Things don’t seem much different today, in fact, they seem more civil between politicians. When was the last Congressman-Congressman beat down? As much as it would have been memorable and not uncommon with other uncivil times in American history, Minority Leader Nancy Pelosi did not beat Speaker Boehner with his historically over-sized gavel shouting “Cry about this you orange drunk!”
Mr. Brooks says civility comes from personal modesty. Maybe, but what’s more important is that individuals tolerate differences of opinion. You can be as bombastic and egoistic as you want, like Justice Scalia for instance, but still respect the opinions of others in a civil way, like Justice Scalia and Justice Ginsberg (who are close friends).
Warning, this will sound stupid: The truth is some things are true. ‘Citizens should be treated equally by their government’ is a truth I think we can all agree on. There is no good argument for why this should not be – at least that I can think of. Yet, using Mr. Brooks’ framework, it is easy to frame the Civil Rights Movement of the 1960s as a fragmented truth that should have been put off and incrementally realized, the exact logic Southern segregation supports used:
The truth is fragmented. Just because facilities are segregated doesn’t mean it’s necessarily inoffensive to white people that the government forces integration. There’s a lot of anger out there about what’s going on. There are offenses on both sides. We should try and tone it down, limit our goals, and take things at a speed everybody can agree on.
Presidents Eisenhower and Kennedy argued this very thing, though they of course followed the rule of law to support civil rights when the courts ruled segregation was unconstitutional. For example, when the local white majority challenged the Court ordered Little Rock school integration, Eisenhower sent in the US marshals to enforce it. However, it was wrong to just follow the law as the Supreme Court revised its interpretations and not pursue equality with all legislative power possible, because the truth was, segregation was wrong and there was no justification for it. You could not deny the rights of an entire generation of people so it could happen more slowly and sensibly to the oppressive class, even if they don’t see themselves that way. LBJ knew this to be true, knew it was accurate to say so, even though it offended tons of racists and cost Democrats political control of the South in electoral politics up to this very day. An argument of moderation is inadequate in the face of certain truths. That this applies to the Civil Rights Era seems obvious to people in our time, but was not obvious to the legions of moderate 1960s Americans.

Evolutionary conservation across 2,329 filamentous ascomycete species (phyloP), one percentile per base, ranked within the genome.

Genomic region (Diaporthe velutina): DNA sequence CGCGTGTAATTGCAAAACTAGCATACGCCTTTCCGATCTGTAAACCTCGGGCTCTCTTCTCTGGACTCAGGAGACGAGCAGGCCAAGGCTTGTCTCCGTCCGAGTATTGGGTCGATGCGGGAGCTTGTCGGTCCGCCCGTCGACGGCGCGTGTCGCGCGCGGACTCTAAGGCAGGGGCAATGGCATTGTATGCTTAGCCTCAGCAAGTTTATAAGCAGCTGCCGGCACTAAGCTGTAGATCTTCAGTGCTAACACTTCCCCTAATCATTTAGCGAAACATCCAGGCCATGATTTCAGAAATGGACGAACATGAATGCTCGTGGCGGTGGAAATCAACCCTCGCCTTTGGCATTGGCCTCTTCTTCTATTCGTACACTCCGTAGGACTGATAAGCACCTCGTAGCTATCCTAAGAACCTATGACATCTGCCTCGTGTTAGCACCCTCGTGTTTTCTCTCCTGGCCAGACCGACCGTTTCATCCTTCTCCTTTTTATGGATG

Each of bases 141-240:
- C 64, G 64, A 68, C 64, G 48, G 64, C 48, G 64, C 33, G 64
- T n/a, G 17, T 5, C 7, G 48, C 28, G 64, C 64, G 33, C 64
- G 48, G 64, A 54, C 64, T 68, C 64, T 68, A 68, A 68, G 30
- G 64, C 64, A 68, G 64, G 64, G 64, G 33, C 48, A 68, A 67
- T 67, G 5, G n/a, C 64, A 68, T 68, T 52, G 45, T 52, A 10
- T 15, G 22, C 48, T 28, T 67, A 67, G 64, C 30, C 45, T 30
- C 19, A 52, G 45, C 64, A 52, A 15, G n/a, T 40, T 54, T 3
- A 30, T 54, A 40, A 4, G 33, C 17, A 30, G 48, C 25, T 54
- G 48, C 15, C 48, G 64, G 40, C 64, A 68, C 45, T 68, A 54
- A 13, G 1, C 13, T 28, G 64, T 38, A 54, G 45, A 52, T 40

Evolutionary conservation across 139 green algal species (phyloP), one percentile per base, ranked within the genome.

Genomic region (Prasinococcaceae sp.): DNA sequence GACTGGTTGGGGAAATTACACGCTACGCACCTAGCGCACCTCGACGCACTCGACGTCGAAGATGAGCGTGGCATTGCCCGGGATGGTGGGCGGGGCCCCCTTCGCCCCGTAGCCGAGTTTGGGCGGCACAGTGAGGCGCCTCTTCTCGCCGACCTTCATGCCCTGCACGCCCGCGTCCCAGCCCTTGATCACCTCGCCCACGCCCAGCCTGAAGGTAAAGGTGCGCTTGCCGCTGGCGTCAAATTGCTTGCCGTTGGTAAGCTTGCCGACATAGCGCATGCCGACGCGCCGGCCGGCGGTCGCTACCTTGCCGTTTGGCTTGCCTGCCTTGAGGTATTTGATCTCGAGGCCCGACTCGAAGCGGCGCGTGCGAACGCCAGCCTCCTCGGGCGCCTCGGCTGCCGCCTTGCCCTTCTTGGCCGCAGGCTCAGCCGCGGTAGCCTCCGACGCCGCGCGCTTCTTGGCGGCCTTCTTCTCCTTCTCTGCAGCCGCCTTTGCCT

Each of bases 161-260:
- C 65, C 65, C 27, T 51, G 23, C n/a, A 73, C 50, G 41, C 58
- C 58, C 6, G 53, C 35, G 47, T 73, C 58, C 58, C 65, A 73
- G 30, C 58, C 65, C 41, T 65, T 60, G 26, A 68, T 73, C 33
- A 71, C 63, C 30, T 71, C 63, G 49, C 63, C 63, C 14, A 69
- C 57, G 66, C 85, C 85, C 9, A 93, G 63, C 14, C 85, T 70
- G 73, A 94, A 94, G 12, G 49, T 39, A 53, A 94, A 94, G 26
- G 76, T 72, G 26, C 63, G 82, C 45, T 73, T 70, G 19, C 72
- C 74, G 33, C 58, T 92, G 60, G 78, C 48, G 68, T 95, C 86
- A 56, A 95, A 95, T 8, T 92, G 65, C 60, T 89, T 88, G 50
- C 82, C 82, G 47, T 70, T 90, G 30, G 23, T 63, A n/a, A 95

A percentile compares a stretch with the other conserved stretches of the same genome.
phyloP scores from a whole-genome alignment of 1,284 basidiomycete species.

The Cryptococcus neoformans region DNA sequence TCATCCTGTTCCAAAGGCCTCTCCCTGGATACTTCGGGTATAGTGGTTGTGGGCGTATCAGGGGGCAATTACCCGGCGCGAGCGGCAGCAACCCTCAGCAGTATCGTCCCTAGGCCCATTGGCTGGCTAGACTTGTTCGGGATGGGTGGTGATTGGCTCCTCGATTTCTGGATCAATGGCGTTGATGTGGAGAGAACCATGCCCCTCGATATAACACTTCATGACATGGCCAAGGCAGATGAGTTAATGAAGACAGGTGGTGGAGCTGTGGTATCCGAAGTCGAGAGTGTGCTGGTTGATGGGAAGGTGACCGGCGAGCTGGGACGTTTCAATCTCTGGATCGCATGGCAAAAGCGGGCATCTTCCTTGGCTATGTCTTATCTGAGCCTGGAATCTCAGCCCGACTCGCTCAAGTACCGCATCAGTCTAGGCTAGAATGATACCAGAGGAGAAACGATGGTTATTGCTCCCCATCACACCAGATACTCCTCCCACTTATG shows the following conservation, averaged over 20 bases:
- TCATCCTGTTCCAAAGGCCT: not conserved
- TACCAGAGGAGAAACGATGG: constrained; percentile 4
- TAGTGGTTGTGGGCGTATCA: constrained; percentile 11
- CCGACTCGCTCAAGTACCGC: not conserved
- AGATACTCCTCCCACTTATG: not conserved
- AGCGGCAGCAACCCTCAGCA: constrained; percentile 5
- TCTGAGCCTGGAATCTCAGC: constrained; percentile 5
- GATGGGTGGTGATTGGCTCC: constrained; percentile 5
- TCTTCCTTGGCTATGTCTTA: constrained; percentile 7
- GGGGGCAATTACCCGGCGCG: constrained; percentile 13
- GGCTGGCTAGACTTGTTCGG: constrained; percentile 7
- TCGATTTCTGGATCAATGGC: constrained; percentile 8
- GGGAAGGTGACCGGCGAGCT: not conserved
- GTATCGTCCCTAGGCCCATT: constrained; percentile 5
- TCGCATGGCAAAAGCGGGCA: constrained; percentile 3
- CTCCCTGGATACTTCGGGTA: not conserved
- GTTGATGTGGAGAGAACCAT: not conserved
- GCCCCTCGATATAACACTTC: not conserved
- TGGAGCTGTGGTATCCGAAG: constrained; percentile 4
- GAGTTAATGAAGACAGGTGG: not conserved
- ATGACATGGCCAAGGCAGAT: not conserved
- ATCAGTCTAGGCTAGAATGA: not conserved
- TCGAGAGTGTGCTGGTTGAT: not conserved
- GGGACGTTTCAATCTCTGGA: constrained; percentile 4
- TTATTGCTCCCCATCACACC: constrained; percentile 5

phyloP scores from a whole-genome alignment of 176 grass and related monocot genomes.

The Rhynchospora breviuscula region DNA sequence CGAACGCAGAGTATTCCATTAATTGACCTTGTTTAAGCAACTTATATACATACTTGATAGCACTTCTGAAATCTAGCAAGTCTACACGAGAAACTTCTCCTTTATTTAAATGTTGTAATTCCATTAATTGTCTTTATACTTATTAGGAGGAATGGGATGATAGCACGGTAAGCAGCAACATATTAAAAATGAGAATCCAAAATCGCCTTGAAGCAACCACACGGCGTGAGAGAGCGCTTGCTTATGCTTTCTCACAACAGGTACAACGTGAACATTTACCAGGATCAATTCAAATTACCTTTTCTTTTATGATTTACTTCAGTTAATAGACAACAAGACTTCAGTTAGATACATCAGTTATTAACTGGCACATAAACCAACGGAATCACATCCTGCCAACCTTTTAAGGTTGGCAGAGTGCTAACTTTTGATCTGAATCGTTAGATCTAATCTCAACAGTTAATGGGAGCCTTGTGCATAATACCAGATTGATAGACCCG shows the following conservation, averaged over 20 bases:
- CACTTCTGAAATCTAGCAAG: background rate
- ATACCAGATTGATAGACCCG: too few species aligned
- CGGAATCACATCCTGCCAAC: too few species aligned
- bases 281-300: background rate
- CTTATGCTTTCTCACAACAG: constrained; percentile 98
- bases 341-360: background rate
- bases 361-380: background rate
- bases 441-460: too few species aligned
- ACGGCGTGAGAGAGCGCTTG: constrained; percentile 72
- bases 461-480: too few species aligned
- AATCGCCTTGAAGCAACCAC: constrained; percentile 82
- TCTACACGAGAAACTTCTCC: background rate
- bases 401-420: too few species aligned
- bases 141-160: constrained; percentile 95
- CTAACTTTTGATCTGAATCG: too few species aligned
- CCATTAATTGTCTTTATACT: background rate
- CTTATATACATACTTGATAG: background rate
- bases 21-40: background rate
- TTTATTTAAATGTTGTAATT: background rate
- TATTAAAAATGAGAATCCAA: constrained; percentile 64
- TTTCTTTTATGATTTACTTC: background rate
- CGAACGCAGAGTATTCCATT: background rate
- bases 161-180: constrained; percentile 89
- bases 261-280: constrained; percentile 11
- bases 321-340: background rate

If you acknowledge that in the 1960s there were some enduring truths that some could see and others could not, then you cannot just state that the truths of our time are too fragmented to decipher. If you can decipher them, they should be accurate, even if it insults advocates of a political thought. That is the problem with modern right wing rhetoric. Smart, principled people know it is unintelligible, hurtful, and entirely inaccurate. It’s not about people losing restraint over decades, it’s about people thinking they are moderating themselves by believing “I will say violent, angry things louder and louder but not mean to follow them out. This will not reflect poorly on me and my beliefs, nor could I be part of the culture that caused it, if violent tragedies do happen.” It is about reasoning what you think and say into probable action and analyzing what this would make the world. In every case of right wing vitriol I’ve read, the Right is just wrong about the situation and no amount of civility will change the truth that President Obama is not like Hitler at all.
The roots of the ‘Tree of Failure’ drinks from the aquifer of poor reason and inaccuracies, not a dearth of personal humility. There should be restraint, but more important to civility is to be accurate.